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Travel Industry Data Flows and API Management
As part of Mashery’s Travel Industry Spotlight our Strategy Services team has authored a series of four blogs that describe how the adoption of APIs and API Management will transform virtually every corner of this important industry. The central theme argues that improved data flow via APIs will allow each player to better control their own destiny while at the same time dramatically improving customer satisfaction.
When you are looking to book your next vacation, stop and think for a second about where the data that is powering your booking experience is coming from. Most of us would assume that flight information, room availability, price, etc. all comes directly from the suppliers (the hotels, airlines, car rental companies) themselves.
Often, that’s not really how it works. As with any industry that is large and been around for a long time, master data management (MDM) and data sharing can be a very convoluted process. If all data stemmed from airlines or hotels directly, then all the different online travel agencies (OTAs, like Expedia & Orbitz), would have the same price on the same room or flight, and consumers would only need to visit one site to book a trip.
In terms of its data distribution the industry, is stuck in the past. The majority of flight information, and a good portion of hotel information, passes through a GDS (Global Distribution System) before it makes it to an OTA’s site. These GDS’ aggregate and standardize data from across the industry to provide a unified feed to travel re-sellers.
When the GDS’ started, travel agents relied on them for all their flight information from across the industry. But with the advent of the Internet, suppliers have tried to re-insert themselves as data providers, now accounting for over 30% of all flight sales (The Role & Value of the Global Distribution Systems in Travel Distribution; PhoCusWright, November 2009). As a result, rates provided through GDS’ could be different from the rates that suppliers are providing directly, since suppliers are trying to get more direct bookings. This is why you often see different prices for the same flight or hotel room on different travel sites.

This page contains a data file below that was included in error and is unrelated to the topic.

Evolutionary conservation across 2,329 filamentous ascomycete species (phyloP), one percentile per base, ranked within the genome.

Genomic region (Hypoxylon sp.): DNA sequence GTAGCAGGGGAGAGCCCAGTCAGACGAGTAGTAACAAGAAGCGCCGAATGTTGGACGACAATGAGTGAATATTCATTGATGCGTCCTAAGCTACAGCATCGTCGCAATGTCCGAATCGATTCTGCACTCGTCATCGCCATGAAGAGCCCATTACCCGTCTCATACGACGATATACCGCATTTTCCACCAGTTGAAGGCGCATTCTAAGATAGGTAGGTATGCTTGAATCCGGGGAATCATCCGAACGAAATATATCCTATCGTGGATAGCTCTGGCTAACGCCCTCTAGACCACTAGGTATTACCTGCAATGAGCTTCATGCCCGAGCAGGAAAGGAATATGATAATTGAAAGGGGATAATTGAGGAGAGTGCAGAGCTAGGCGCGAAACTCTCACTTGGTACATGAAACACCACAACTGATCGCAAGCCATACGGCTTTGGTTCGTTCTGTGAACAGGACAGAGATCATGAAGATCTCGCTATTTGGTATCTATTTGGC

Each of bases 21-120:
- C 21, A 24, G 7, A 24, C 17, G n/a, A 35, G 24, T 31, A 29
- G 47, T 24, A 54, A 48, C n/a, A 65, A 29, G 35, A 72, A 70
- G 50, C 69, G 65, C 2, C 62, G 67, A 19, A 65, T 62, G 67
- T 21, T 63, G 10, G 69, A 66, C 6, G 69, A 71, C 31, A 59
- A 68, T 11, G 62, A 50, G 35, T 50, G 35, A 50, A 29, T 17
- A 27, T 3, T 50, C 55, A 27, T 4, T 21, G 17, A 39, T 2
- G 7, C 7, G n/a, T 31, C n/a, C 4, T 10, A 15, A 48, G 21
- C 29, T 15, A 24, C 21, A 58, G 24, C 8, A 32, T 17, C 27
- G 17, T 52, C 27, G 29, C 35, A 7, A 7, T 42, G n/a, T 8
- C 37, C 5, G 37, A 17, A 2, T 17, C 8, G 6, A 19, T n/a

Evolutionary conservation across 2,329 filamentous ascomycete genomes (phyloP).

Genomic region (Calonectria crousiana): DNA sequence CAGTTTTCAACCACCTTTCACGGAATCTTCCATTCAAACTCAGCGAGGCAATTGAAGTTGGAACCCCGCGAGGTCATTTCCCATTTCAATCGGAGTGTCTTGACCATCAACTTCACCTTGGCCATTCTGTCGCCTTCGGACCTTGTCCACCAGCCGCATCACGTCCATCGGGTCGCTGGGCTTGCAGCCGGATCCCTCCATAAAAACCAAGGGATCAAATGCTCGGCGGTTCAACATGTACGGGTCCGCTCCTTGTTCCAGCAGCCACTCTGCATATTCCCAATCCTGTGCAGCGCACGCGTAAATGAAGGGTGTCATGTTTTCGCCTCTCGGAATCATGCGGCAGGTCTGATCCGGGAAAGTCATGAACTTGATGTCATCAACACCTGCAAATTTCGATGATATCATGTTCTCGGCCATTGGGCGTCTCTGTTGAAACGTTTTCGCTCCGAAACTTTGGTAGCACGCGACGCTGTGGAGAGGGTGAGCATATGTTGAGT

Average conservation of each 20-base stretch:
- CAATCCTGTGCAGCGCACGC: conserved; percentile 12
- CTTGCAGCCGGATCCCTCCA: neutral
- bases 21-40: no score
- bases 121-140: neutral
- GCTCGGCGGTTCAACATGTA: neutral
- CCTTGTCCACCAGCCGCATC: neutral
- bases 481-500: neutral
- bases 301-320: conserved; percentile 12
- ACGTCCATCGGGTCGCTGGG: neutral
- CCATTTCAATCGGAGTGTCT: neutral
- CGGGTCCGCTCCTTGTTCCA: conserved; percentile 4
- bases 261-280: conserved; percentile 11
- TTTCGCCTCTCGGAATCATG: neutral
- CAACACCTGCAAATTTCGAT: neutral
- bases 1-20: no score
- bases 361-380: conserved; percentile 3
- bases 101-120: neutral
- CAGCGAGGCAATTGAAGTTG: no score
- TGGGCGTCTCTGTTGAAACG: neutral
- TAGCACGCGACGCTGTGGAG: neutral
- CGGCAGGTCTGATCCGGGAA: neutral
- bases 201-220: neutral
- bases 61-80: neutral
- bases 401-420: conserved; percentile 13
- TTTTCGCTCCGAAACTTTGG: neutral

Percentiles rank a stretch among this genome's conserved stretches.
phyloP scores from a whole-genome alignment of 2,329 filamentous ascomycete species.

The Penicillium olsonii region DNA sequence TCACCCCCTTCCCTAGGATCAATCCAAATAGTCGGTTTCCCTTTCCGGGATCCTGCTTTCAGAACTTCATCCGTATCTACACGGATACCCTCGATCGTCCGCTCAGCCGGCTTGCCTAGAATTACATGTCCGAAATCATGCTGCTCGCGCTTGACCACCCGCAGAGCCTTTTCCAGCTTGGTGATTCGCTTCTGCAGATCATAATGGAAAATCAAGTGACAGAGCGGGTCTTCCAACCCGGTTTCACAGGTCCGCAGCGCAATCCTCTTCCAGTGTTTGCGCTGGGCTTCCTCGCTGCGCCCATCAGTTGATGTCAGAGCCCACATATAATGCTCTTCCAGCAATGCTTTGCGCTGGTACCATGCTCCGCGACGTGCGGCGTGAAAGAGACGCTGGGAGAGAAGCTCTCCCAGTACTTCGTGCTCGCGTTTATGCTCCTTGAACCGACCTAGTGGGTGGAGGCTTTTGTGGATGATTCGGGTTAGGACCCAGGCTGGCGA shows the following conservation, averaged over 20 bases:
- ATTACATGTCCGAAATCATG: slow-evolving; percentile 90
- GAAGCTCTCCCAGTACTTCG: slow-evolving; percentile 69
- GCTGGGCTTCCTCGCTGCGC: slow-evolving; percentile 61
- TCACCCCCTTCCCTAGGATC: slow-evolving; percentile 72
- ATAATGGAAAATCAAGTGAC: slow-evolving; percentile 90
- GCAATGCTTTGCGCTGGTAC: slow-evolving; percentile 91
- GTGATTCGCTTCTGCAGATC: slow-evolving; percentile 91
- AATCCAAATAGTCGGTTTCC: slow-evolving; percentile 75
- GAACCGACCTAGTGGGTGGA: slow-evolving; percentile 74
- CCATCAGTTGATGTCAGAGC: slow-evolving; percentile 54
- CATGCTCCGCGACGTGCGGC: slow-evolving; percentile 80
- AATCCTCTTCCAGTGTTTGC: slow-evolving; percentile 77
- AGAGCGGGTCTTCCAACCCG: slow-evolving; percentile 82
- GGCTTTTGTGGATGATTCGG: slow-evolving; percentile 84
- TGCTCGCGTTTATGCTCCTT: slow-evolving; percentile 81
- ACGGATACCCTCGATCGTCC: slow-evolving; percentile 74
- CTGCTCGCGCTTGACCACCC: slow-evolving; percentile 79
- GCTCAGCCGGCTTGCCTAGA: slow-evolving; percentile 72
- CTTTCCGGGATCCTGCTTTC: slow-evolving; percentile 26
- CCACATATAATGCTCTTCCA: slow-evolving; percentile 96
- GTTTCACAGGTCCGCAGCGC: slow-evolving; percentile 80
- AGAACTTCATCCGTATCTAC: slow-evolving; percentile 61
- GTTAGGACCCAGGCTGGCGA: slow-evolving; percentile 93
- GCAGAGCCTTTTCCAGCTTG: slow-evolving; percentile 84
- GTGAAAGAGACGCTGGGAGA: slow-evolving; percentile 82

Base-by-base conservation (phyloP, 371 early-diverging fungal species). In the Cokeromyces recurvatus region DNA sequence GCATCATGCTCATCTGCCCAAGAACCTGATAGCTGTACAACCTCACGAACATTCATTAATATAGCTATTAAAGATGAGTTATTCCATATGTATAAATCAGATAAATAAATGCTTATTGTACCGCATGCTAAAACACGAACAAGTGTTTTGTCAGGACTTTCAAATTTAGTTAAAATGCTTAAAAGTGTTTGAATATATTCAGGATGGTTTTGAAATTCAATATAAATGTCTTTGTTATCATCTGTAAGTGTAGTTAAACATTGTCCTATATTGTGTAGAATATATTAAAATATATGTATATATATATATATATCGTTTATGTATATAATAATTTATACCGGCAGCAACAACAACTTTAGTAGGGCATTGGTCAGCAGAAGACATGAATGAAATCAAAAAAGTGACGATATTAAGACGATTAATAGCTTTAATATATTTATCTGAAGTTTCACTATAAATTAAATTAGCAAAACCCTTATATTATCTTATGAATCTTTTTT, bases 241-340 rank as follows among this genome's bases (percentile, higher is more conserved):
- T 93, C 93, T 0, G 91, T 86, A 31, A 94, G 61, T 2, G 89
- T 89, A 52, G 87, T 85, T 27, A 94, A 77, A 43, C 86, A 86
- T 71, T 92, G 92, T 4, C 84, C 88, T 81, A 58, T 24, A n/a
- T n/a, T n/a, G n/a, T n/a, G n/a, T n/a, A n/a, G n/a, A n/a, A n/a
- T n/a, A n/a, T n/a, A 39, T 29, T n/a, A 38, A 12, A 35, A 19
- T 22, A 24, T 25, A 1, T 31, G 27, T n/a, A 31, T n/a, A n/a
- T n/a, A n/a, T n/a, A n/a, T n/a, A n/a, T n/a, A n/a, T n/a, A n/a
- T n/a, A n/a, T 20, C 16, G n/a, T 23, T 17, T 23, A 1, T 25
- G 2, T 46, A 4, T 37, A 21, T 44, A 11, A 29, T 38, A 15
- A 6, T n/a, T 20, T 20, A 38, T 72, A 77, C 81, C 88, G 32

All this leads to a confusing consumer experience. It’s no wonder that there is an ever-growing stream of new entrants (GetGoing, Mygola, etc.) into the travel planning space that are trying to simplify the planning and purchasing process. But it’s not just pricing on hotels and flights that can be confusing – it’s also location information, reviews, and more. Bits and pieces of relevant information are scattered around the web on different sites. As it stands, users are visiting as many as 38 sites before making a decision.
Data needs to be opened up for new entrants like Mygola to actually enable the consumer experience that they are striving for. Suppliers, review sites, OTAs and GDS’ all rely on each other for data – they should all be making it easier to work together by creating APIs that would allow easier access to their information.
Many players in this space have already started doing this (Expedia, IHG, British Airways), but many more can start enabling their partners with a better-managed data transfer. Well-managed API programs would allow new travel planning & booking experience players to get all the data and services (such as booking APIs, that would allow for an integrated planning/booking consumer experiences) they need. Consumers will be happier, suppliers will be happier, aggregators will have access to more accurate information and data will flow more logically in and around the travel industry. With more well-managed API programs in travel, the whole industry can flourish and see ever increasing pace of innovation.